Paint pigments and paper conservation
Thanks to the Marylyn Mayo Foundation, specific internships are offered at the Gallery each year in particular areas, including within our Conservation department. The recipient of the 2021 Marylyn Mayo Internship is Tara Elder who is being supported to pursue her work in paper conservation, as well as research for an upcoming exhibition and study conservation practices under the guidance of leading experts.
Tara was attracted to apply for the Marylyn Mayo internship due to the opportunity it offers to work with the treatment of artwork, especially artworks on paper. The research side of the internship also appealed and, as Tara has been working in roles focused on preventative conservation and documentation, this internship gave her the opportunity to try out hands-on conservation treatments.
The Gallery is the only institution in the country that offers an internship of this kind and the opportunity to work with leading practitioners. The Gallery’s Conservation Research Centre is home to specialists working in the areas of painting, works on paper, photographic and objects conservation.
As part of her work, Tara is undertaking research into specific pigments for an upcoming exhibition – work that involves looking at the chemistry of these pigments and any conservation problems that could arise.
However, it doesn’t stop there. Tara also been investigating the dark past of certain pigments with the aim of developing a Horrible Histories-inspired public programme for children and young adults. Tara’s work has unearthed twisted tales on pigments, bringing to life the history of pigment and the dark past associated with pigments.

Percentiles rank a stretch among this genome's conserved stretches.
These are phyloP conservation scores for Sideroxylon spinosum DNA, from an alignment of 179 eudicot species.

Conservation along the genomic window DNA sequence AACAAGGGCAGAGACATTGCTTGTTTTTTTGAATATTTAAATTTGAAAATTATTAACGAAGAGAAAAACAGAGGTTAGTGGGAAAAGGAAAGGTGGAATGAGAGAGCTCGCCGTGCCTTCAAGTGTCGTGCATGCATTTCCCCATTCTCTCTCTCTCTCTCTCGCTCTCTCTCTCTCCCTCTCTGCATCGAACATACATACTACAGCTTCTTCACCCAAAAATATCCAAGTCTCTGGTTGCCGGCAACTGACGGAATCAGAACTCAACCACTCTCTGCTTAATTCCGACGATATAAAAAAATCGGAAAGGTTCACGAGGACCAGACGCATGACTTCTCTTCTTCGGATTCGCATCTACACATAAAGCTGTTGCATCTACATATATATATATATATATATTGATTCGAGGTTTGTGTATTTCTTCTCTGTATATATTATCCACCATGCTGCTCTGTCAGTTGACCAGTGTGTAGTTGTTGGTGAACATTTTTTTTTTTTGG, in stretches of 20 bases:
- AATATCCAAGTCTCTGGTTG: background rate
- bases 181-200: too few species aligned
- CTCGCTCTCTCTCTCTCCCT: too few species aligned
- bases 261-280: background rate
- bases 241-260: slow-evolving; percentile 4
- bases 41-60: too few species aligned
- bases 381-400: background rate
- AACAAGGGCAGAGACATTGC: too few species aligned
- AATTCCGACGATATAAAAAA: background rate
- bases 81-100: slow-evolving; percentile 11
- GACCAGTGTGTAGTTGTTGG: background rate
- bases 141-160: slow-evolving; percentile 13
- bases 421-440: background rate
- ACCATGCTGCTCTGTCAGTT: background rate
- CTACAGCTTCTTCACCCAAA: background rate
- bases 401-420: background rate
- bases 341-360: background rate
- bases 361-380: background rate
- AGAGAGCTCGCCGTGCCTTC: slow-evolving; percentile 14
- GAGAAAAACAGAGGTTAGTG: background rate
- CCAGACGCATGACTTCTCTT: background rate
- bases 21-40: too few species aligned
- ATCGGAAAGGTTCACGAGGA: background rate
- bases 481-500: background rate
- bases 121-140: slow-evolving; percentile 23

There’s ‘mummy brown’ – a type of brown pigment created from Egyptian mummies. Then there’s an emerald green that was used heavily in Victorian wallpapers, yet contained arsenic, known to be deadly.
‘Ivory black was traditionally produced by charring elephant ivory in a crucible. Indian yellow was produced from the dried urine of cows that had been fed a diet exclusively of mango leaves. Its manufacture was banned in India on humane grounds in 1908,’ explains Tara.
‘Most disturbing of all, mummy brown, a pigment that was in use from the sixteenth to eighteenth centuries, was made from pulverised Egyptian mummies.’
As part of this work, Tara has been able to utilise modern technology within the Gallery and at partner organisations. There’s X-ray fluorescence spectroscopy (XRF), which can determine which elements are present in a non-destructive way. Tara has also experienced scanning electron microscopy / energy dispersive spectroscopy (SEM/EDS) at The University of Auckland. This allows conservators to look at a tiny sample of paint and determine its elemental composition. Radiography’s large X-ray machines also allow for X-raying a painting, so the structure, frame, paint layers and much more can all be identified.
While some of Tara’s work takes advantage of modern machinery, some is very hands-based, especially her work with paper.